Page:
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The structural basis for intermitochondrial communications is fundamentally different in cardiac and skeletal muscle

Research output: Contribution to journalReview articlepeer-review

Manuela Lavorato, Federico Formenti, Clara Franzini-Armstrong

Original languageEnglish
Pages (from-to)606-612
Number of pages7
JournalExperimental Physiology
Issue number4
Early online date19 Mar 2020
Accepted/In press22 May 2019
E-pub ahead of print19 Mar 2020
Published1 Apr 2020


King's Authors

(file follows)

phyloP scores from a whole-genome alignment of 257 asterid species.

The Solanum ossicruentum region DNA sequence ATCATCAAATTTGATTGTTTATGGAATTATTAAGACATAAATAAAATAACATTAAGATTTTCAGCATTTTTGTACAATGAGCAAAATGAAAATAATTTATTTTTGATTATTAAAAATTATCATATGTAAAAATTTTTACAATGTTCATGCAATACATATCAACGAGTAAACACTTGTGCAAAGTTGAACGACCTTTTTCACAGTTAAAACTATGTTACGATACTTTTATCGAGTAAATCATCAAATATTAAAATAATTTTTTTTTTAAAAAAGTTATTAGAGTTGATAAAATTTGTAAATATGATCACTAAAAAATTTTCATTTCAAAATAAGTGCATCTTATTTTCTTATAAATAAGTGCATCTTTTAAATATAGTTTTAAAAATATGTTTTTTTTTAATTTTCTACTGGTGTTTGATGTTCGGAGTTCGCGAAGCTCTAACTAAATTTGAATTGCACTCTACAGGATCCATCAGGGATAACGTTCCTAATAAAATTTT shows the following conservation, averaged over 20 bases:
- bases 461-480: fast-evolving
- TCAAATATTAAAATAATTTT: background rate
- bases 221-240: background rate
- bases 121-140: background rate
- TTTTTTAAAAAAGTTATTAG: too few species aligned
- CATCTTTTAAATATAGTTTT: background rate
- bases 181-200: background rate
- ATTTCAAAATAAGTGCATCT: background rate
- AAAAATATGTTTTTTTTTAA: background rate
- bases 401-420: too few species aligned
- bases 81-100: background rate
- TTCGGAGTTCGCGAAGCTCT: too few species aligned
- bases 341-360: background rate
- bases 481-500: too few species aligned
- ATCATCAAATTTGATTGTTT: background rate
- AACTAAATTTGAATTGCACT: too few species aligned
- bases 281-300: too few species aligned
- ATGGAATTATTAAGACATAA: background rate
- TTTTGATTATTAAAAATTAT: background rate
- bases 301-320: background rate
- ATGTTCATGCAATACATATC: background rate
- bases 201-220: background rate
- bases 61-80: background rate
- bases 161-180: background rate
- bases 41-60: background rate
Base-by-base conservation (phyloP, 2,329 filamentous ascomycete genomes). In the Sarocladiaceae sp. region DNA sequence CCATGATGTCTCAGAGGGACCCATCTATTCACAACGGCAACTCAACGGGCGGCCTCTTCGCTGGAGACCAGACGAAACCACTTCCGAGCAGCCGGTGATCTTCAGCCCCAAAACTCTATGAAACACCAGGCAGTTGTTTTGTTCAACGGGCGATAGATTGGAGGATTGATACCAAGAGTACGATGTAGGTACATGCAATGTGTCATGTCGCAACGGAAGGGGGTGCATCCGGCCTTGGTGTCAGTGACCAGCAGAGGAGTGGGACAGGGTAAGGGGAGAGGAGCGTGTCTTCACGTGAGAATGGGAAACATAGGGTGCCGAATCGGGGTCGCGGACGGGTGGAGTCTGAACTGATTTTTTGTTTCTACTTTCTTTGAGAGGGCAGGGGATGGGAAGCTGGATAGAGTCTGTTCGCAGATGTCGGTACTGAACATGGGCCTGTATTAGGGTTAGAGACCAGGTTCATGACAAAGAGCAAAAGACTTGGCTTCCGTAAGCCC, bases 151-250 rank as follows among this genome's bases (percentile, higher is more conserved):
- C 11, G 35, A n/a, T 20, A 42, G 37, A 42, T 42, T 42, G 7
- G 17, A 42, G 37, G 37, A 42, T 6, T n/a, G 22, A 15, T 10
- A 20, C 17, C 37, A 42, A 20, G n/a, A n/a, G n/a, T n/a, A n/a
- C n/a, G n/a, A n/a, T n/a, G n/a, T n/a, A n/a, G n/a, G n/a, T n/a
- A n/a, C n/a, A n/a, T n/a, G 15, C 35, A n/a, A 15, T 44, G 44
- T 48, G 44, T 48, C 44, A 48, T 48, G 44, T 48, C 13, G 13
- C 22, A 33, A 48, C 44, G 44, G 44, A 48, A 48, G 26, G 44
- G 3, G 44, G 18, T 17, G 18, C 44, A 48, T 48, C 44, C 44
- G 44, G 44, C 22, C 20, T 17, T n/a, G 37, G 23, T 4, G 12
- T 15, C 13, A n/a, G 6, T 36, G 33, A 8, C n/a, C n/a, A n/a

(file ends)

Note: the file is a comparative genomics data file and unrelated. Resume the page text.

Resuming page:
This review focuses on recent discoveries in skeletal and cardiac muscles indicating that mitochondria behave as an interactive cohort with inter‐organelle communication and specific reactions to stress signals. Our new finding is that intermitochondrial communications in cardiac and skeletal muscles rely on two distinct methods. In cardiac muscle, mitochondria are discrete entities and are fairly well immobilized in a structural context. The organelles have developed a unique method of communication, via nanotunnels, which allow temporary connection from one mitochondrion to another over distances of up to several micrometres, without overall movement of the individual organelles and loss of their identity. Skeletal muscle mitochondria, in contrast, are dynamic. Through fusion, fission and elongation, they form connections that include constrictions and connecting ducts (distinct from nanotunnels) and lose individual identity in the formation of extensive networks. Connecting elements in skeletal muscle are distinct from nanotunnels in cardiac muscle.

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